I think your OP has a great deal of truth to it, and I definitely understand your point. My problem is the use of the term "race card". In their book "Playing the Race Card: Exposing White Power and Privilege", the authors refer to the term as "a rhetorical device used to devalue and minimize claims of racism". The term itself implies illegitimacy and invalidity, regardless of how it is employed. Therefore, it ultimately doesn't matter if it is police brutality, discrimination in lending or employment discrimination, any complaint is rendered useless by calling all such claims, "playing the race card", irrespective of the truth of the claim. Not to threadjack with long quotes, but a Wesleyan University professor who blogs as "Tenured Radical" had this to say: "...when one accuses one's opponent of "playing the race card" one deliberately diverts attention from the cultural, political and social facts of the history of race in America by claiming that such things are -- well, only history. And it articulates racial discourse itself as merely a highly subjective, emotional state of mind, rather than a multi-faceted epistemology that Americans bring to their contemporary social, economic and political encounters because of their collective history."

Admonishing people to be more careful when they make accusations of racism is fine, and wise advice (blogger field negro suggests NY Governor David Paterson take that same advice in a recent post, and uses the same terminology you do). But I think when we reflexively use the term "race card" without challenge, to an extent we've already robbed the far more common legitimate critiques of racism of their power, by submitting meekly to a term that has been largely coopted by the right to keep us from having honest discussions about race. This was my, and many other reviewers and activists, criticism of Richard Thompson Ford's "The Race Card: How Bluffing About Bias Makes Race Relations Worse". Reading both books back to back is an instructive look at how this issue, like everything related to race, can be viewed very differently by different people.

brohammas said...

Winnowill, You are welcome here anytime.
You are completely right in your comment. I am familiar with the writings you quote but I would guess most white readers are not.
Part of the premise of writings is that both black and white are uninformed of each other. We think we know each other but the lack of intimate interraction fosters missconception without realizing it. Taking this one step further is the idea that white people rarely consider race honestly, if ever at all(We agree on this UBJ).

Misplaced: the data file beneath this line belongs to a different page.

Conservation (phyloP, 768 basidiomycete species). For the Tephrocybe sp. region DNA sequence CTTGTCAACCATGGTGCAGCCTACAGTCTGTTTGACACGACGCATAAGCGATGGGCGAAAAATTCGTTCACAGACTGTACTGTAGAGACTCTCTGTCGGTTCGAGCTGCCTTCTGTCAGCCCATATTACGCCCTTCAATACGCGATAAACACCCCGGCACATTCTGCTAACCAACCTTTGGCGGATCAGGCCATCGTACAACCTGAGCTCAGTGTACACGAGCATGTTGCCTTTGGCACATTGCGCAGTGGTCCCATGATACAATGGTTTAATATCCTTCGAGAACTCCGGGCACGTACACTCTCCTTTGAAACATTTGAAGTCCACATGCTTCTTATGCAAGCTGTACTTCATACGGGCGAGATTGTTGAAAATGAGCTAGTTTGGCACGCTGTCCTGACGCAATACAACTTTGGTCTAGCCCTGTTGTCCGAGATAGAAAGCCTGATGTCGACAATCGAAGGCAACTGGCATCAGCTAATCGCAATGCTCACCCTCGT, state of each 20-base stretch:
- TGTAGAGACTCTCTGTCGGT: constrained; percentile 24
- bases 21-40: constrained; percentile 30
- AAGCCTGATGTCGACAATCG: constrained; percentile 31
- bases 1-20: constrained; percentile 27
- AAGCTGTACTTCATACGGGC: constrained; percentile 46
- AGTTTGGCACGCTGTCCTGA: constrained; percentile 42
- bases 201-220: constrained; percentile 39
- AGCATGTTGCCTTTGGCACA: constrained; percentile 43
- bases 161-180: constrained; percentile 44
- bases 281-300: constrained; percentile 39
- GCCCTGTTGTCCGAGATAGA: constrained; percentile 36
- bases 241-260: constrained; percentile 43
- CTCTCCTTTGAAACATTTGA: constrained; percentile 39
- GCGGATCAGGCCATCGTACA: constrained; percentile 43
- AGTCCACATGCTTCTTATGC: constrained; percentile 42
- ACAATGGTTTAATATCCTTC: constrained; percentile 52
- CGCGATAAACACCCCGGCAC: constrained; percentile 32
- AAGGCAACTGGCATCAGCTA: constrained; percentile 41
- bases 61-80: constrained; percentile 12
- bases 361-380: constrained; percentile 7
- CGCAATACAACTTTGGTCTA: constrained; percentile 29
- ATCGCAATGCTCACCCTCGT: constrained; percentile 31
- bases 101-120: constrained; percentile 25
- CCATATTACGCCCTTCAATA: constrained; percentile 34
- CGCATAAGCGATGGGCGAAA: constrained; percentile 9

What I see happening is that most all who write or talk on these subjects are in deep and end up writing for each other, rather than writing in the vernacular.
Point being that while the term "race card" is problematic in and of itself, it conveys a quickly understood idea at the surface. An idea that is generally understood by those who are not studied in the deeper meaning or consequences of common terms.
Basically you are working on a graduate level when most of us are Freshman... well, maybe most of us here are seniors or post grad generally but entry level interracial thinkers.
Please frequent our discussions with your visiting professor comments more often.

uglyblackjohn said...

The over use of the Race Card (present understanding intended) does do more harm than good.

A lot of people get stuck on the (imagined)racial aspect of a situation without looking at the (real) social problems.
Palin, Healthcare and government bailouts are social issues - not racial.
Anon. is a good example of those who interject race into a situation where there is no need.
(A white(?) guy using the Race Card)

When a problem really does come down to race (really, Culture), the conversation gets shut down because people are afraid to be honest.
No one likes to admit that their problems are of their own doing - it's just easier to blame others.

SOILA. said...

Uh oh!!!! If I offended anyone in my comments to your last blog post, my deep apologies. Wasn't my intention at all.

Corbie said...

I'm a little late to the party here but just wanted to say 'great post'.

B^4 said...

I've even later, great post, Brohammas.